US bans surgical glove imports from top maker over forced labor concerns

US bans surgical glove imports from top maker over forced labor concerns
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The U.S. banned importing surgical gloves from two subsidiaries of the world's largest glove manufacturer, citing forced labor concerns.

U.S. Customs and Border Protection (CBP) placed the ban on the Malaysian manufacturer Top Glove "based on reasonable evidence of forced labour in the manufacturing process," Yahoo News reported.

The list of concerns outlined by the agency included excessive overtime, debt bondage and abusive working and living conditions, as well as the withholding of identification documents, CBP said in a statement.

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The move comes as countries throughout the world have attempted to stock up on personal protective equipment (PPE) such as face masks, hand sanitizer and gloves since the coronavirus pandemic hit earlier this year. 

Top Glove said the ban on gloves would affect around half of its sales in the U.S., adding that the company thinks the ban was due in part to fees paid by foreign workers to employment agencies.

The Malaysian manufacturing industry has long been scrutinized for low standards of treatment for its workforce, as many migrants who work in factories pay large sums to secure underpaying jobs.

According to the report, activists have voiced support for migrant workers, arguing the vast sums they pay to get work in factories leave them with massive amounts of debt they cannot afford to pay back.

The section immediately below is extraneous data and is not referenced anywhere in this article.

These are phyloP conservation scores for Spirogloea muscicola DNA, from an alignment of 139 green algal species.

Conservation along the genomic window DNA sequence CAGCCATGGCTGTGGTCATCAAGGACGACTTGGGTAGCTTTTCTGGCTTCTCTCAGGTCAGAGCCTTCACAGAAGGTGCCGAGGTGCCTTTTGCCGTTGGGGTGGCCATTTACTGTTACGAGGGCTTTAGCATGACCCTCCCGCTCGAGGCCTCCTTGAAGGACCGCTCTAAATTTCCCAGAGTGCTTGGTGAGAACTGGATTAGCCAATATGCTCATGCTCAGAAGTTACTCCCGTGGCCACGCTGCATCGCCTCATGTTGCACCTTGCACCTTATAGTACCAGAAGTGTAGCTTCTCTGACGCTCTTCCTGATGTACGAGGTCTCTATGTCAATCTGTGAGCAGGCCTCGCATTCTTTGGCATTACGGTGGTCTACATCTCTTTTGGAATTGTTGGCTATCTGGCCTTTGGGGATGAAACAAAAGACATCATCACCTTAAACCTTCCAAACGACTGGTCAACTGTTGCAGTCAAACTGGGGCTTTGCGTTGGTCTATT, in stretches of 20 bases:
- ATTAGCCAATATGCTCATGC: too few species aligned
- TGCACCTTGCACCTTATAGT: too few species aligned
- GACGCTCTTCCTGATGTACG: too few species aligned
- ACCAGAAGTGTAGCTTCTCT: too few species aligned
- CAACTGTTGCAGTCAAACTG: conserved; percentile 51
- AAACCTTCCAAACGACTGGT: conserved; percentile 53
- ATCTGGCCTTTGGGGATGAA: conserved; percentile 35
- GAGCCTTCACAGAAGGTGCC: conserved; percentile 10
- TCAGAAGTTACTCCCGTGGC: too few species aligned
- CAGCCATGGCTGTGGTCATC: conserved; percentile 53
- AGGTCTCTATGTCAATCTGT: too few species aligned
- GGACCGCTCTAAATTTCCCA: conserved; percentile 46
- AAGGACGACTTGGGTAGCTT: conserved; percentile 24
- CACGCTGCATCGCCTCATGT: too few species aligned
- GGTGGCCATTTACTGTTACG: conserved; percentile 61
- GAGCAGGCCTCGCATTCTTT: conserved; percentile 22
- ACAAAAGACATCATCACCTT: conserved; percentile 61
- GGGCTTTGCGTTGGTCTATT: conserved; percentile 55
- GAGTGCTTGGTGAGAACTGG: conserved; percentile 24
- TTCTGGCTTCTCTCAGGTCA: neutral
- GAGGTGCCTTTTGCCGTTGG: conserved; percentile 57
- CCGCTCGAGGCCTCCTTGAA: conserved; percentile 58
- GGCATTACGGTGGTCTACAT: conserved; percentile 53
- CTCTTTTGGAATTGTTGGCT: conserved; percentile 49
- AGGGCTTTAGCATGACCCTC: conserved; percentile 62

Top Glove has come under fire in the past for claims that the company exploits its labor force, despite the manufacturer insisting that it has worked hard to resolve these issues.

The company said it had covered recruitment fees for workers since January 2019, although it added that some workers are still waiting on return fees.

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"Over the past few months, we have been working on this issue which involves extensive tracing, to establish the correct amount to be paid back to our workers," the company said in a statement.

Top Glove said it hoped the ban would be lifted within two weeks, following shares falling 2.5 percent after the ban was announced.

Last year, the U.S. banned another Malaysian glove maker, WRP, from importing to the U.S. but lifted the ban in March.

The Top Glove firm produces over 70 billion gloves a year, and has seen soaring demand as the global pandemic has led to more than 137,000 COVID-19-related fatalities in the U.S. and around 3.5 million cases, according to Johns Hopkins University data.